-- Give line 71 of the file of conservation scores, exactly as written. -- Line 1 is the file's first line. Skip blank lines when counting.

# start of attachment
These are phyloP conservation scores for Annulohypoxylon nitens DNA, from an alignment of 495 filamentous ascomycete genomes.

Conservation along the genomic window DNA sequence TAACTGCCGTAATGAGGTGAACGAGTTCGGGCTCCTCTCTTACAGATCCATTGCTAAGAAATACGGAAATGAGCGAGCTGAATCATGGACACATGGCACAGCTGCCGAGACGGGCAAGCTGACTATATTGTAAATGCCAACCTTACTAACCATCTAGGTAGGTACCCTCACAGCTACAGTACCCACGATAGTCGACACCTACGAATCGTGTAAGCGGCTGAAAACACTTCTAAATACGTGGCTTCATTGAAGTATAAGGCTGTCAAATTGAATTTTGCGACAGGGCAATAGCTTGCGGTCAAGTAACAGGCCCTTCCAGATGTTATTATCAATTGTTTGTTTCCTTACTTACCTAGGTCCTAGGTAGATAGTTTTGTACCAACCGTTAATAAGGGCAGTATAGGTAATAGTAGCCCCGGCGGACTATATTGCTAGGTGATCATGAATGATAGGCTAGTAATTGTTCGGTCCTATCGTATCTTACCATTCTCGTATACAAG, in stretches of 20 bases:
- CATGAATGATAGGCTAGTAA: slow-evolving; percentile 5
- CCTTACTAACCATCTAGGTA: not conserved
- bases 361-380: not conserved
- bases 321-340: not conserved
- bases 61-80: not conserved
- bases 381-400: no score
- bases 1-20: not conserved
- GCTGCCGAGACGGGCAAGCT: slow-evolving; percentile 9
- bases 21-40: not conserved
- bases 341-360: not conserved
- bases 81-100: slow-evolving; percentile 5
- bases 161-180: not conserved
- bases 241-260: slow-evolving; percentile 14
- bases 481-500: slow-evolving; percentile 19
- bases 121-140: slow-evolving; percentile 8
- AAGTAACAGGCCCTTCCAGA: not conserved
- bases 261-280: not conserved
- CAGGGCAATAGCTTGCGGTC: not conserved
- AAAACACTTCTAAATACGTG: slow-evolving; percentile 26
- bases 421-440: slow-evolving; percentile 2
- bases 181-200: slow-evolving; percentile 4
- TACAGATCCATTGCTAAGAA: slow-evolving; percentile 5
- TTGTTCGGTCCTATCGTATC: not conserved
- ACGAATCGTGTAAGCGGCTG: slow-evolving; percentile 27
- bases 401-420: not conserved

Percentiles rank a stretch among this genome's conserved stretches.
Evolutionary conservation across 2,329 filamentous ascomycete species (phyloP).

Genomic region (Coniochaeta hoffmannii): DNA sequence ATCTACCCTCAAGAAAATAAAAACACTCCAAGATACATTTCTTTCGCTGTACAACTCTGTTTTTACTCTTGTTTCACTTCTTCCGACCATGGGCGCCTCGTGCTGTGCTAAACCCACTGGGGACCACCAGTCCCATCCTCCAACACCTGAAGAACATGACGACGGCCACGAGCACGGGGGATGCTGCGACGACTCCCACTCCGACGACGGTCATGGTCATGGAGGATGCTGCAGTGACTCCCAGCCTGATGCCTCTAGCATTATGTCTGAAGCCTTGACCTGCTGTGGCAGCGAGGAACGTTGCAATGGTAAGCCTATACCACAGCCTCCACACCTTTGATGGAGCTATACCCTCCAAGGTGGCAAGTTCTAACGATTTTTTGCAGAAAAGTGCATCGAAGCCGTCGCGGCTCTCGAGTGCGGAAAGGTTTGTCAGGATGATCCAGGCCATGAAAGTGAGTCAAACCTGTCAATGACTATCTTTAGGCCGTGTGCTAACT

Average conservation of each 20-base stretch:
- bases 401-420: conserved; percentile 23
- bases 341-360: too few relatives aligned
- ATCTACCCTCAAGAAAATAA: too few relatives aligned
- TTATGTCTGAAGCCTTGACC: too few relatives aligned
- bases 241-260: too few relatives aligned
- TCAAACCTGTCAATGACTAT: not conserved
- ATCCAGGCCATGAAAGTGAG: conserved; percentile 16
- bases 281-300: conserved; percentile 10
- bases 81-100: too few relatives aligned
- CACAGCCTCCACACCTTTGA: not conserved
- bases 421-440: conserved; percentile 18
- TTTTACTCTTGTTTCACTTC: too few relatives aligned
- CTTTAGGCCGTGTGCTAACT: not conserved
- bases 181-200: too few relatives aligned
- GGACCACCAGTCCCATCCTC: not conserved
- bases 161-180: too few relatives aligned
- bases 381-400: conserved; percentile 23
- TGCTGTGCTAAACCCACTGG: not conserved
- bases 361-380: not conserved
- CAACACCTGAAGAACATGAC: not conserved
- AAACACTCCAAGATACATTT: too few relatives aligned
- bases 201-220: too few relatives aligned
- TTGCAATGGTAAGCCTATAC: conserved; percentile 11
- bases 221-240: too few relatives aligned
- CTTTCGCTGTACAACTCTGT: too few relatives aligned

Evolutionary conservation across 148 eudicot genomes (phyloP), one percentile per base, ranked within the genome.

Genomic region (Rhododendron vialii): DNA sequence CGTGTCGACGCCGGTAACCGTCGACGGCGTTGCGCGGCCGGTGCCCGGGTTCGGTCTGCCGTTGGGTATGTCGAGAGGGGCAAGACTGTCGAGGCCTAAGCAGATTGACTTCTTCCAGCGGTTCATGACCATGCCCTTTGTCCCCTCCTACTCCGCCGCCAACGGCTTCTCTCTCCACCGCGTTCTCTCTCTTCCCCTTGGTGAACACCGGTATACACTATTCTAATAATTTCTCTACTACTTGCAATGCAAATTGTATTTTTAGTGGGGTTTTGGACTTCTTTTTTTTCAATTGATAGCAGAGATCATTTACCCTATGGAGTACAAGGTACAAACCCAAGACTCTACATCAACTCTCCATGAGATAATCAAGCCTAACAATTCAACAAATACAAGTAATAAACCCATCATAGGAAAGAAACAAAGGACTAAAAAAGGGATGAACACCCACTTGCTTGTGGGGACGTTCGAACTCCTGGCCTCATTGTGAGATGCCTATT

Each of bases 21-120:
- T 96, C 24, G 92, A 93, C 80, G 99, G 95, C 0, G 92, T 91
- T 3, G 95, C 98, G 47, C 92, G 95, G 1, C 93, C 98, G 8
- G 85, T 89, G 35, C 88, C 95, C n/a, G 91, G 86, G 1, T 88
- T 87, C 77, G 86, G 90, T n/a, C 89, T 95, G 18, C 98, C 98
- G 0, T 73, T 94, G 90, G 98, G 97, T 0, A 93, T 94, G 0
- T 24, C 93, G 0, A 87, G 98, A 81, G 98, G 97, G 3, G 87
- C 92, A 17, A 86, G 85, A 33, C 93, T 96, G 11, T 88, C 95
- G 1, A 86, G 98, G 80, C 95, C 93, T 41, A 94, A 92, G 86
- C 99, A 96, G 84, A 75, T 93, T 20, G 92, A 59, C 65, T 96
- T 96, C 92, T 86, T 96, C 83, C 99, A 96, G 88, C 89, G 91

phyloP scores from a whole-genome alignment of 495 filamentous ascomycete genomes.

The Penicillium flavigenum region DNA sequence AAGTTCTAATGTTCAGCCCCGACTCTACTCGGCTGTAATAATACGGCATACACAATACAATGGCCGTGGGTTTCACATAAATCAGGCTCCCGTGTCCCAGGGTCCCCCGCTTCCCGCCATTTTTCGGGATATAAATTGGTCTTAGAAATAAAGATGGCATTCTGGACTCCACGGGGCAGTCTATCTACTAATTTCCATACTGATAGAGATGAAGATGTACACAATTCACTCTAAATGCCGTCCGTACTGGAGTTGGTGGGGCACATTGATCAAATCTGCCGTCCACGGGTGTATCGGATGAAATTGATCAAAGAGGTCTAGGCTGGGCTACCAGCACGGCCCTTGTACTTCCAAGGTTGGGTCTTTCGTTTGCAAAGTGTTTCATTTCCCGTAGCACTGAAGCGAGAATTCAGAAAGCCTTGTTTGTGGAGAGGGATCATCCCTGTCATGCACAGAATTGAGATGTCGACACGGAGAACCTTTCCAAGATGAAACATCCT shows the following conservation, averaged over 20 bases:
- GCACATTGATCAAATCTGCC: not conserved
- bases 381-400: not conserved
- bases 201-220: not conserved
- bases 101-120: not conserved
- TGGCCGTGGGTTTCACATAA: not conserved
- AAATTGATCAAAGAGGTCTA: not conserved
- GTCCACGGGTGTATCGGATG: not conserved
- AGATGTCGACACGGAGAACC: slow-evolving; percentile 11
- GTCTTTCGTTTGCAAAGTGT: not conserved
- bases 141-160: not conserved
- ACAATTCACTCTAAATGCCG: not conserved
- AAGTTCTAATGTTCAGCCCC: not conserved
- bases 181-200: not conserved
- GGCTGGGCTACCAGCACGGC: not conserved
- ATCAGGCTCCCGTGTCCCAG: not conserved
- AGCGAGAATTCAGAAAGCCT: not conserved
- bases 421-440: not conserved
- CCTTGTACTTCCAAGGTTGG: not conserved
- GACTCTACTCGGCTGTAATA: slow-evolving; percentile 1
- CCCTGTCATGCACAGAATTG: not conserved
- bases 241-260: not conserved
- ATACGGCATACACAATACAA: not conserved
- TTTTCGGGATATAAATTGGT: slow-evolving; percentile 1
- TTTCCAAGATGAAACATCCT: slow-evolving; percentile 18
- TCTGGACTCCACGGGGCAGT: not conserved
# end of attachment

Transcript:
The Penicillium flavigenum region DNA sequence AAGTTCTAATGTTCAGCCCCGACTCTACTCGGCTGTAATAATACGGCATACACAATACAATGGCCGTGGGTTTCACATAAATCAGGCTCCCGTGTCCCAGGGTCCCCCGCTTCCCGCCATTTTTCGGGATATAAATTGGTCTTAGAAATAAAGATGGCATTCTGGACTCCACGGGGCAGTCTATCTACTAATTTCCATACTGATAGAGATGAAGATGTACACAATTCACTCTAAATGCCGTCCGTACTGGAGTTGGTGGGGCACATTGATCAAATCTGCCGTCCACGGGTGTATCGGATGAAATTGATCAAAGAGGTCTAGGCTGGGCTACCAGCACGGCCCTTGTACTTCCAAGGTTGGGTCTTTCGTTTGCAAAGTGTTTCATTTCCCGTAGCACTGAAGCGAGAATTCAGAAAGCCTTGTTTGTGGAGAGGGATCATCCCTGTCATGCACAGAATTGAGATGTCGACACGGAGAACCTTTCCAAGATGAAACATCCT shows the following conservation, averaged over 20 bases: